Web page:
Saturday, January 3, 2015

House Hunters vs. Home-Buying Reality

The other day I woke up thinking about my mortgage, drowsily dreaming up ways to pay it off early (freelance jobs, MacArthur Genius Grant, selling my organs). Suddenly I had a woozy, out-of-body feeling: Whoa, I thought, I own a house. It’s been more than three years since I got the keys to my cozy little townhome, but some days it still hits me like that. I’ve never gotten used to the fact that I actually marched out into the world and bought a house.
        But the truth is, I didn’t just march out and do it. It took me years to screw up the courage—years and a lot of homework, including watching many, many episodes of House Hunters, the HGTV show where they track a homebuyer through the process of buying a house. Before I even started looking at houses, I watched that show every night for months, studying every phrase and nuance in each homebuyer’s quest. And even though some savvier part of my brain understood that it was just a TV show, for chrissake, I still felt that it would give me a better understanding of how things would go when I was out looking at houses for real.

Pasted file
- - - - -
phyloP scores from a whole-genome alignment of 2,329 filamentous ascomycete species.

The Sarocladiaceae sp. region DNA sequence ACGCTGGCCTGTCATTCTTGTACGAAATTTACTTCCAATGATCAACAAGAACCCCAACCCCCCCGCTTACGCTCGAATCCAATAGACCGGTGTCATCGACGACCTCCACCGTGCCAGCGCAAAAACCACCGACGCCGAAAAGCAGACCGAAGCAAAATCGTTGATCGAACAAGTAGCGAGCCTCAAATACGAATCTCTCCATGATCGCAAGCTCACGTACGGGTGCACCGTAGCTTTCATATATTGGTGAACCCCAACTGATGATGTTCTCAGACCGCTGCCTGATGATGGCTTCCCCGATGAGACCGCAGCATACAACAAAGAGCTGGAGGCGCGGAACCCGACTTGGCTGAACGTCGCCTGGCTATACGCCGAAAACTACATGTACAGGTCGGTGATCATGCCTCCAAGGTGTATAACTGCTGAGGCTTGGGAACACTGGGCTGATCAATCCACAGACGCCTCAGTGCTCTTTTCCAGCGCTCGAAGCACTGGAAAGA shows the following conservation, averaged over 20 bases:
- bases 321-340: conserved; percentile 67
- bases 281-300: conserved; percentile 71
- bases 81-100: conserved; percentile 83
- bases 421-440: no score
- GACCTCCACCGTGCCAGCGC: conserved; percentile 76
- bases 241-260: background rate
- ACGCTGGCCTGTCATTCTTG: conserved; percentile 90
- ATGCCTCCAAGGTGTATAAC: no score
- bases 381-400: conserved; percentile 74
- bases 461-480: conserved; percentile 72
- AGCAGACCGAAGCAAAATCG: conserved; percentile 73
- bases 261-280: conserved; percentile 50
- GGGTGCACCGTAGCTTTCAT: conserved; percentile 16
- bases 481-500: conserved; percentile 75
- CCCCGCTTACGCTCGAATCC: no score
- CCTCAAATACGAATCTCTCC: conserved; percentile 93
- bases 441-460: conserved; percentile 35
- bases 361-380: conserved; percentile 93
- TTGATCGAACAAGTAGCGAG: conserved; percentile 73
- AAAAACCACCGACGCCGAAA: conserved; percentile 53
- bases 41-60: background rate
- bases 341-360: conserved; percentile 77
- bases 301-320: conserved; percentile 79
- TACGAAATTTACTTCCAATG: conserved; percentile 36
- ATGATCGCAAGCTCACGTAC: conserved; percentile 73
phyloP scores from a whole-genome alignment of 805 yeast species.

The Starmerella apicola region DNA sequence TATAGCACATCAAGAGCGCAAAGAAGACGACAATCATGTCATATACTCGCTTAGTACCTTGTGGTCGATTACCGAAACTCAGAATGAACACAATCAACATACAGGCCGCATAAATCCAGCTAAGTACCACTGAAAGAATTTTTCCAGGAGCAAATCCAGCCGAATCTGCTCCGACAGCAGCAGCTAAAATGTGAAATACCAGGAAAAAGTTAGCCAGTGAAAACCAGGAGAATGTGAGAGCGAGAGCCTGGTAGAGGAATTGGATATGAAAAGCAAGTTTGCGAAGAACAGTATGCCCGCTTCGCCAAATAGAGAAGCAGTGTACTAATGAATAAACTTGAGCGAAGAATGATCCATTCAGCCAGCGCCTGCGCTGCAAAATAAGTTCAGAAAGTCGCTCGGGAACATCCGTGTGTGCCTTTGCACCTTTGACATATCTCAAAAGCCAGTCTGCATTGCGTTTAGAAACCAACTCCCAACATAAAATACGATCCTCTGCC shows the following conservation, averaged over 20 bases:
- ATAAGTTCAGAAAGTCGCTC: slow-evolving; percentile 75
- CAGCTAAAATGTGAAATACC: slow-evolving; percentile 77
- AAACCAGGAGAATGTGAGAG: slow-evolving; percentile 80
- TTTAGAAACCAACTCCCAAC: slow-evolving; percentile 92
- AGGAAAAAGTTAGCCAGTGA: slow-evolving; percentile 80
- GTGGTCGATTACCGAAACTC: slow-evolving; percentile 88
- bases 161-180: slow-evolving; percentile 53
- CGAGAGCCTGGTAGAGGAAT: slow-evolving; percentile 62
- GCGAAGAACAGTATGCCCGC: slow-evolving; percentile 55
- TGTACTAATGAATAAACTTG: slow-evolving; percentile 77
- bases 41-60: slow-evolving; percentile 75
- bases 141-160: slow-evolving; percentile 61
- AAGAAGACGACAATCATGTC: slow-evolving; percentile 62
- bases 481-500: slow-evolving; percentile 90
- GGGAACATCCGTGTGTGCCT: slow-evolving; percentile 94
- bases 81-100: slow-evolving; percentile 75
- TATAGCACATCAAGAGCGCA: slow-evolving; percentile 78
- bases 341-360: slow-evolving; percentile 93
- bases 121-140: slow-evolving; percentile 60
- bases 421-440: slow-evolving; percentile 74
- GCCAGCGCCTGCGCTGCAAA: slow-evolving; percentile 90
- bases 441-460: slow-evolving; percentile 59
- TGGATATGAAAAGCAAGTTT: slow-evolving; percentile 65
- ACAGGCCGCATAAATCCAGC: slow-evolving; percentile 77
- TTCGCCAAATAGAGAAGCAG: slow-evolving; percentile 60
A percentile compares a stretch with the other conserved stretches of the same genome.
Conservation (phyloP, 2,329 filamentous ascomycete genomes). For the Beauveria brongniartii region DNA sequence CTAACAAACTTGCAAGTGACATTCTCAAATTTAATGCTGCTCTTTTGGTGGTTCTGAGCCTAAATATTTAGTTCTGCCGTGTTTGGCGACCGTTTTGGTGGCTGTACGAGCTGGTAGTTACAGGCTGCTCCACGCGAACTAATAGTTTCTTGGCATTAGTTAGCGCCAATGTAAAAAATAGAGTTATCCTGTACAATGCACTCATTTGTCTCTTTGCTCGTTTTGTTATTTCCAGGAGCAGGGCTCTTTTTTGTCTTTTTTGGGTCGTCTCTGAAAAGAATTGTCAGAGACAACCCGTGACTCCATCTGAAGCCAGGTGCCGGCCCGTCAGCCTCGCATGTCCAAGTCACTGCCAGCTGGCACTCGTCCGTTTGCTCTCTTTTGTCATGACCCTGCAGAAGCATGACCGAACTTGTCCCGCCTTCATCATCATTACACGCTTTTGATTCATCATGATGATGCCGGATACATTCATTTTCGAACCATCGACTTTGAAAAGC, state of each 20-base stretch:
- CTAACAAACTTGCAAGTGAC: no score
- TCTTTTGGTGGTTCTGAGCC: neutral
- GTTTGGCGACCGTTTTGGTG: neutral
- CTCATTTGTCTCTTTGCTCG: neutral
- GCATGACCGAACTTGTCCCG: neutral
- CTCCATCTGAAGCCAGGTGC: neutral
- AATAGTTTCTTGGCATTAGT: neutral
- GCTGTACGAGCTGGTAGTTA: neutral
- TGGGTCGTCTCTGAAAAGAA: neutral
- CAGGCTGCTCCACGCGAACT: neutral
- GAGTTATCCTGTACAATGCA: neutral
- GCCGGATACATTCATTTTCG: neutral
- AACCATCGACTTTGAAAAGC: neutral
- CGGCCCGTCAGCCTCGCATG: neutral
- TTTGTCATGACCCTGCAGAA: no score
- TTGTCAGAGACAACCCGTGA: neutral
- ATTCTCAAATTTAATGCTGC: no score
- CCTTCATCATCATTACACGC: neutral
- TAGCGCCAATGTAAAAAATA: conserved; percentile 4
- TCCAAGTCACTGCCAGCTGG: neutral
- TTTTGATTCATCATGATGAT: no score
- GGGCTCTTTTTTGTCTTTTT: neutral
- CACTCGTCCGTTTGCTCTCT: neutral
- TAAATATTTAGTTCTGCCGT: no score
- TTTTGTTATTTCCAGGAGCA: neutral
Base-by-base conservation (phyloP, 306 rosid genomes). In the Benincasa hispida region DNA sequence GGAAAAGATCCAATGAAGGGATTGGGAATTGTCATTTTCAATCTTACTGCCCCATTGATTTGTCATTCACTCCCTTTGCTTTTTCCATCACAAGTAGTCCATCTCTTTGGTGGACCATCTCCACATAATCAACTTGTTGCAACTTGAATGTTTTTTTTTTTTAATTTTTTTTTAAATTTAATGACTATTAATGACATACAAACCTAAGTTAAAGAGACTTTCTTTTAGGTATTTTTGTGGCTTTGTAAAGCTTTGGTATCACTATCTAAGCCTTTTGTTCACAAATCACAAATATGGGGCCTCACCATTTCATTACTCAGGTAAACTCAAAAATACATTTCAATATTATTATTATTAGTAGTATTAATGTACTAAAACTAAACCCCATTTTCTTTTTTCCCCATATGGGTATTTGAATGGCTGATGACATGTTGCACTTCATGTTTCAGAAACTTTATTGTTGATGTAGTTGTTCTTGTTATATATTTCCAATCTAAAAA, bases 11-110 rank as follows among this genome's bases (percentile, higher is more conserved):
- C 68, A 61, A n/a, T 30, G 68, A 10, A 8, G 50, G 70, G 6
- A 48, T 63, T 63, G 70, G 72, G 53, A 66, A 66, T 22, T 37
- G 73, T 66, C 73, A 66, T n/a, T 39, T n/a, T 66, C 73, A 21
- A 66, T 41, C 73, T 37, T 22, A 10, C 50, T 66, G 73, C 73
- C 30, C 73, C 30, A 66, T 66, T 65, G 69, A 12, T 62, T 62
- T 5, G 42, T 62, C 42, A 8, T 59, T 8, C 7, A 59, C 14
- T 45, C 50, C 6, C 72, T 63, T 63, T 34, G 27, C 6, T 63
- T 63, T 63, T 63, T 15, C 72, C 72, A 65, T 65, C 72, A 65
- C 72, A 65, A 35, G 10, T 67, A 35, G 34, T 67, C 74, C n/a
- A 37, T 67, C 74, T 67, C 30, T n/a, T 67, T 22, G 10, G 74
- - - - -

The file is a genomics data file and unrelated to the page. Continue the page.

Of course it didn’t turn out that way. House Hunters did provide me with some inspiration and confidence, but most of the big, iconic scenes you see all the time on that show—those watershed moments of house-hunting mythology—never happened when I was shopping for a house.

1) The “tell me your dream” chat with your agent